\[ \int_{-\infty}^{\infty} e^{ikx} dk = \int_0^{\infty} e^{ikx} dk + \int_{-\infty}^0 e^{ikx} dk\]

Changing variables $k' = -k$ for just the second integral, we find:

\[ = \int_0^{\infty} e^{ikx}dk + \int_{\infty}^0 e^{-ik'x} (-dk') = \int_0^{\infty} \left( e^{ikx} + e^{-ikx} \right) dk\]

Noting of course that the quantity in parentheses is just $2\cos(kx)$, we can rewrite our integral (with another interchange of integration order) to get:

\[ 4AB \int_0^{\infty} dk \int_a^b \cos(kx) dx = \text{sign}(b)-\text{sign}(a)\]

Next, we work on the (new) interior integral, which is simply the integral over a finite domain of $\cos(kx)$, which is quite simple. The result:

\[ 4AB \int_0^{\infty} \left[ \frac{sin(kx)}{k}\right]_a^b dk = \text{sign}(b)-\text{sign}(a) = 4AB \int_0^{\infty} \frac{\sin(kb)-\sin(ka)}{k} dk\]

The next trick is to change the bounds on the $k$ integral to finite numbers, and take the limit. This gives us:

\[ \lim_{\lambda\rightarrow\infty} \lim_{\epsilon\rightarrow 0} 4AB \int_{\epsilon}^{\lambda} \frac{\sin(kb)-\sin(ka)}{k} dk\]

Let's break this into 2 integrals.

\[ \lim_{\lambda\rightarrow\infty} \lim_{\epsilon\rightarrow 0} 4AB \left[ \int_{\epsilon}^{\lambda} \frac{\sin(kb)}{k}dk - \int_{\epsilon}^{\lambda} \frac{\sin(ka)}{k} dk\right]\]

A change of variables on each of these integrals such that $u=kb$ and $v=ka$, gives:

\[ \lim_{\lambda\rightarrow\infty} \lim_{\epsilon\rightarrow 0} 4AB \left[ \int_{\epsilon/b}^{\lambda/b} \frac{\sin(u)}{u}du - \int_{\epsilon/a}^{\lambda/a} \frac{\sin(v)}{v} dv\right]\]

Now, note the fact that the integrands of both functions are the same - all that changes are the bounds on the integral. Suppose briefly that $a,b>0$. In this case, the limits take both integrals from $0^+$ to $+\infty$, and when we subtract, we arrive at 0. Separately, consider $a,b<0$. In this case, both integrals now range from $0^-$ to $-\infty$, which will also disappear when they subtract. However, what if $a$ and $b$ have different signs? Let's suppose $b>0$ and $a<0$. Taking these limits we'd get:

\[ \int_{0^+}^{+\infty} \frac{\sin u}{u} du - \int_{0^-}^{-\infty} \frac{\sin v}{v} dv \]

Yet another change of variables $v=-u$ allows us to change the second integral into the first, but the sign out in front changes, leaving us with:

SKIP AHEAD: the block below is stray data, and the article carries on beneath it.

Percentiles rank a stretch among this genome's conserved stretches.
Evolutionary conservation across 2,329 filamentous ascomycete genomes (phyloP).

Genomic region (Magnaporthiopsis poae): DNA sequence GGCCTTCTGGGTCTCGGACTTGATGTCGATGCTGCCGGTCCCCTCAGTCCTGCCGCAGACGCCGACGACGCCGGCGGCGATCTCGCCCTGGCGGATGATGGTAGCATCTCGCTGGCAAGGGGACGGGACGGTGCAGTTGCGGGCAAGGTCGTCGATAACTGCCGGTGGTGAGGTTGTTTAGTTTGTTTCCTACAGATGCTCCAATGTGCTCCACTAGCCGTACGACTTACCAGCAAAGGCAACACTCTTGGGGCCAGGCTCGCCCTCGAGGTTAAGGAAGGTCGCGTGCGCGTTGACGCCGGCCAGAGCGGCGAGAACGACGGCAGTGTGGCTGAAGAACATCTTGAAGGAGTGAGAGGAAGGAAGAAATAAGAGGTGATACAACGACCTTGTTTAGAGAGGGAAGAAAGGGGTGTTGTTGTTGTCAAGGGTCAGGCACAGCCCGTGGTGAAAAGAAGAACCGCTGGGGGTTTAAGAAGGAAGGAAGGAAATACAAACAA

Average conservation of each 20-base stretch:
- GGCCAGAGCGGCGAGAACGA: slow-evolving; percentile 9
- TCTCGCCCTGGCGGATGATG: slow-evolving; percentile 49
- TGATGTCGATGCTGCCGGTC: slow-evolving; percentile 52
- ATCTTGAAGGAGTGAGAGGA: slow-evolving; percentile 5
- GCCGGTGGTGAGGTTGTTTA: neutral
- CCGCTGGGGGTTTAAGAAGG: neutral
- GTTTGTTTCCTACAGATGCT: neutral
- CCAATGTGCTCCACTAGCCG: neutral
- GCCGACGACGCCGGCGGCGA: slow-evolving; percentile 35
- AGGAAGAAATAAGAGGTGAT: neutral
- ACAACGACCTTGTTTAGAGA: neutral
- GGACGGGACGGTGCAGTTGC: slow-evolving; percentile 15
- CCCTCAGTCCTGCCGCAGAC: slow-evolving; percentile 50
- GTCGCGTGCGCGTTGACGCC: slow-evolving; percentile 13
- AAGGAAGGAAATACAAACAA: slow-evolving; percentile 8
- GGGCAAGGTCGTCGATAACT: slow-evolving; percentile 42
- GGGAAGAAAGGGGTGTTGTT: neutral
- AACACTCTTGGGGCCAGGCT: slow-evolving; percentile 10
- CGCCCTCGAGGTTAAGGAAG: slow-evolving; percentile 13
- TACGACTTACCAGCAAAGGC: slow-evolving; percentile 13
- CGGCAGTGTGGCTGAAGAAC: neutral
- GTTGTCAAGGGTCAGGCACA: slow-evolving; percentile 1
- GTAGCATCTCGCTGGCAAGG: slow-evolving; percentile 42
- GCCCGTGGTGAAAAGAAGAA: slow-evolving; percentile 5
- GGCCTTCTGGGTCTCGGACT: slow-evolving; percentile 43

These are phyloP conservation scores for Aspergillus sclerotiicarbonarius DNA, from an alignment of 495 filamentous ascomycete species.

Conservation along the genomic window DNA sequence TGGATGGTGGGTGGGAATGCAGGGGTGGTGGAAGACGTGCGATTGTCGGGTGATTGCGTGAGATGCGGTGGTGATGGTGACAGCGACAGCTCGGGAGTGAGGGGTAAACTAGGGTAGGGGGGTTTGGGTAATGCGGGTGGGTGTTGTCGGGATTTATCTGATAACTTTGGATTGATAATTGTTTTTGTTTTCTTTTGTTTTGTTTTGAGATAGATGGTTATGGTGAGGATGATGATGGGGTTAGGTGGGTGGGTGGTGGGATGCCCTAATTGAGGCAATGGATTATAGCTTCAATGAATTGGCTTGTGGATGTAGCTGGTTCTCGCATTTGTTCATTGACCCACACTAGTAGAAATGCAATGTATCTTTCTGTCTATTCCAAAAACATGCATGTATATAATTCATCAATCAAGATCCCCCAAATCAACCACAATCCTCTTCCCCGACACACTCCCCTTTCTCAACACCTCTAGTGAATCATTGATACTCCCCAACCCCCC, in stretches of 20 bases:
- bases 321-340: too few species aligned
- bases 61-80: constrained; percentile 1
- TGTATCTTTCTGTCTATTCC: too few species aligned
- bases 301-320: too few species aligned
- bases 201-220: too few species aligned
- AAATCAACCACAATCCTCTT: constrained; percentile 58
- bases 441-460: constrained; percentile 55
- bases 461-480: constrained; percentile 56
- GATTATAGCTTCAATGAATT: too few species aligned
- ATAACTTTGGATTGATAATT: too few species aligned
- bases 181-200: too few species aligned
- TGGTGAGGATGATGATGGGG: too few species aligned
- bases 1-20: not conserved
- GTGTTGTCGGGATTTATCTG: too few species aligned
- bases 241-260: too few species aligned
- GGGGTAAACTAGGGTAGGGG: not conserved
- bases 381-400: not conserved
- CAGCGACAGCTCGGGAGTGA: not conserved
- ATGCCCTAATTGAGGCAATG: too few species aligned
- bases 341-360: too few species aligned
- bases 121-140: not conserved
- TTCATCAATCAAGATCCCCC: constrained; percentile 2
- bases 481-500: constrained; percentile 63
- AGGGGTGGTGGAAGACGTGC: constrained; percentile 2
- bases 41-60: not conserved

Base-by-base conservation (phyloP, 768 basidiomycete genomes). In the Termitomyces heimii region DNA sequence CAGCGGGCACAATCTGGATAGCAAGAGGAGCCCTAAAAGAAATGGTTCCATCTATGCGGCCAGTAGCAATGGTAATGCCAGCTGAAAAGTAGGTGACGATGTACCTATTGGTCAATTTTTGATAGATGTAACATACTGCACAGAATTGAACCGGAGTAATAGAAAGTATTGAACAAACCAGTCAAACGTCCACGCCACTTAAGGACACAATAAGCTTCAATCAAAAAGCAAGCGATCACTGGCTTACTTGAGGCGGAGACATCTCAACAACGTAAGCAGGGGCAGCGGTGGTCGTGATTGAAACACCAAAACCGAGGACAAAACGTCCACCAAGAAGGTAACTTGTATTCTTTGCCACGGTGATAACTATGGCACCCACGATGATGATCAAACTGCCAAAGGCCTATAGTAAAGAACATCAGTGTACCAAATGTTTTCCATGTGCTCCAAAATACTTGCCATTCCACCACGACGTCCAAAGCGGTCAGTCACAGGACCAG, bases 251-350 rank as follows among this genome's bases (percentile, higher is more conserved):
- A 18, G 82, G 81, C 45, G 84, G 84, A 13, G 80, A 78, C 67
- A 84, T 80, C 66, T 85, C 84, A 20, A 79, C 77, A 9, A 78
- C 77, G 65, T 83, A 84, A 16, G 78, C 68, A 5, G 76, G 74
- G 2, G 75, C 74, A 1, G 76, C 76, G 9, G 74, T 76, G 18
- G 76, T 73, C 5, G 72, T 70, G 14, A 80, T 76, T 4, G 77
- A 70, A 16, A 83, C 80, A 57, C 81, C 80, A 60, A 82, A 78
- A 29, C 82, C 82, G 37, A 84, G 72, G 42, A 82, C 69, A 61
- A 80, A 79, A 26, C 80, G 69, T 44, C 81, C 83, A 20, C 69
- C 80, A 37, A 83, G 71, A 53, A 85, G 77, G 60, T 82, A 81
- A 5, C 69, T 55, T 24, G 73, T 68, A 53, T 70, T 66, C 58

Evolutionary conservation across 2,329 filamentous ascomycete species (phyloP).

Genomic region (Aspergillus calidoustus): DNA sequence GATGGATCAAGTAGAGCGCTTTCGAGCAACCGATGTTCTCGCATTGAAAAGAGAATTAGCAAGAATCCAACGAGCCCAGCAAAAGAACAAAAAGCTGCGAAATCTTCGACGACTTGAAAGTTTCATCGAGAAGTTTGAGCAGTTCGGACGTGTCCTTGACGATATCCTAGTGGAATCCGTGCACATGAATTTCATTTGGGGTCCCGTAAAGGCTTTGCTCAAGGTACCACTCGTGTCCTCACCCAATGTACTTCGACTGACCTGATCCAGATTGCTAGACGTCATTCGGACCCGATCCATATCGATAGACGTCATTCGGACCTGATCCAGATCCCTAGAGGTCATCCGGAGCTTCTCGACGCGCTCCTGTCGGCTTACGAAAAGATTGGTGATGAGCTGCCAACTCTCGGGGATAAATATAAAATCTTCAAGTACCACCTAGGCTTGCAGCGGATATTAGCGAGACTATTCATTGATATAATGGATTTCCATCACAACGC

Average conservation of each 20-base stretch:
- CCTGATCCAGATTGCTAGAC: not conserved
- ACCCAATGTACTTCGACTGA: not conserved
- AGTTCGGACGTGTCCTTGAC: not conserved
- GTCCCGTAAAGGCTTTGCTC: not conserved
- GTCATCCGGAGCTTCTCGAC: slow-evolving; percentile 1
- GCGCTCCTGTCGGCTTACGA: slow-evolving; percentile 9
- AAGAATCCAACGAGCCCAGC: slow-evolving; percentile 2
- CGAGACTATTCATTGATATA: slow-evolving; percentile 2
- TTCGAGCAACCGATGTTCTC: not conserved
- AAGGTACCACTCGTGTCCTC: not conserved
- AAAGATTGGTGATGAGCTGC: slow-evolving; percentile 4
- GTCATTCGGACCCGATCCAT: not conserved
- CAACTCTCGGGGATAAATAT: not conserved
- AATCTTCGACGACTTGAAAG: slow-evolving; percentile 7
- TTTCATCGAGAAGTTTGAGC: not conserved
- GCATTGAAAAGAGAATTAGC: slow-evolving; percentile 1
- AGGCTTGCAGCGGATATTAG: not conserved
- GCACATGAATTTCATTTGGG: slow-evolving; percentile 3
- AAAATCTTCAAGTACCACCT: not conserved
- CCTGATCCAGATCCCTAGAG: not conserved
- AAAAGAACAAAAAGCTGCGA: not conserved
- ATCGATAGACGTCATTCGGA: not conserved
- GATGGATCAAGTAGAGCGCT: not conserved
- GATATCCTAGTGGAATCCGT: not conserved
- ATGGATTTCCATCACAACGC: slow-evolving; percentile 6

\[ 2 \int_{0^+}^{+\infty} \frac{\sin u}{u} du \]

Therefore, we can see that, summarizing these different cases, we have the same integral of $\frac{\sin u}{u}$, but the coefficient out in front will either be $0$ or $2$, corresponding perfectly with $\text{sign}(b)-\text{sign}(a)$. Plugging this all back into our earlier equation, we arrive at:

\[ 4AB (\text{sign}(b)-\text{sign}(a) ) \int_0^{\infty} \frac{\sin u}{u} du = \text{sign}(b) - \text{sign}(a) \]

Cancelling out the two $\text{sign}$ functions on either side gives us:

\[ \int_0^{\infty} \frac{\sin u}{u} du = \frac{1}{4AB}\]

Therefore, if we could evaluate the integral on the left, we could solve for the product $AB$, which, as a reminder, are the constants that go out in front of the Fourier Transforms - which is what we set out to find in the first place.

\[ AB \int_a^b dx \int_{-\infty}^{\infty}dk \exp(ikx) = \frac{\text{sign}(b)-\text{sign}(a)}{2}\]

Let's play with the interior integral first, which we do by breaking it into 2 pieces:

\[ \int_{-\infty}^{\infty} e^{ikx} dk = \int_0^{\infty} e^{ikx} dk + \int_{-\infty}^0 e^{ikx} dk\]

Changing variables $k' = -k$ for just the second integral, we find:

\[ = \int_0^{\infty} e^{ikx}dk + \int_{\infty}^0 e^{-ik'x} (-dk') = \int_0^{\infty} \left( e^{ikx} + e^{-ikx} \right) dk\]

Noting of course that the quantity in parentheses is just $2\cos(kx)$, we can rewrite our integral (with another interchange of integration order) to get:

\[ 4AB \int_0^{\infty} dk \int_a^b \cos(kx) dx = \text{sign}(b)-\text{sign}(a)\]

Next, we work on the (new) interior integral, which is simply the integral over a finite domain of $\cos(kx)$, which is quite simple. The result:

\[ 4AB \int_0^{\infty} \left[ \frac{sin(kx)}{k}\right]_a^b dk = \text{sign}(b)-\text{sign}(a) = 4AB \int_0^{\infty} \frac{\sin(kb)-\sin(ka)}{k} dk\]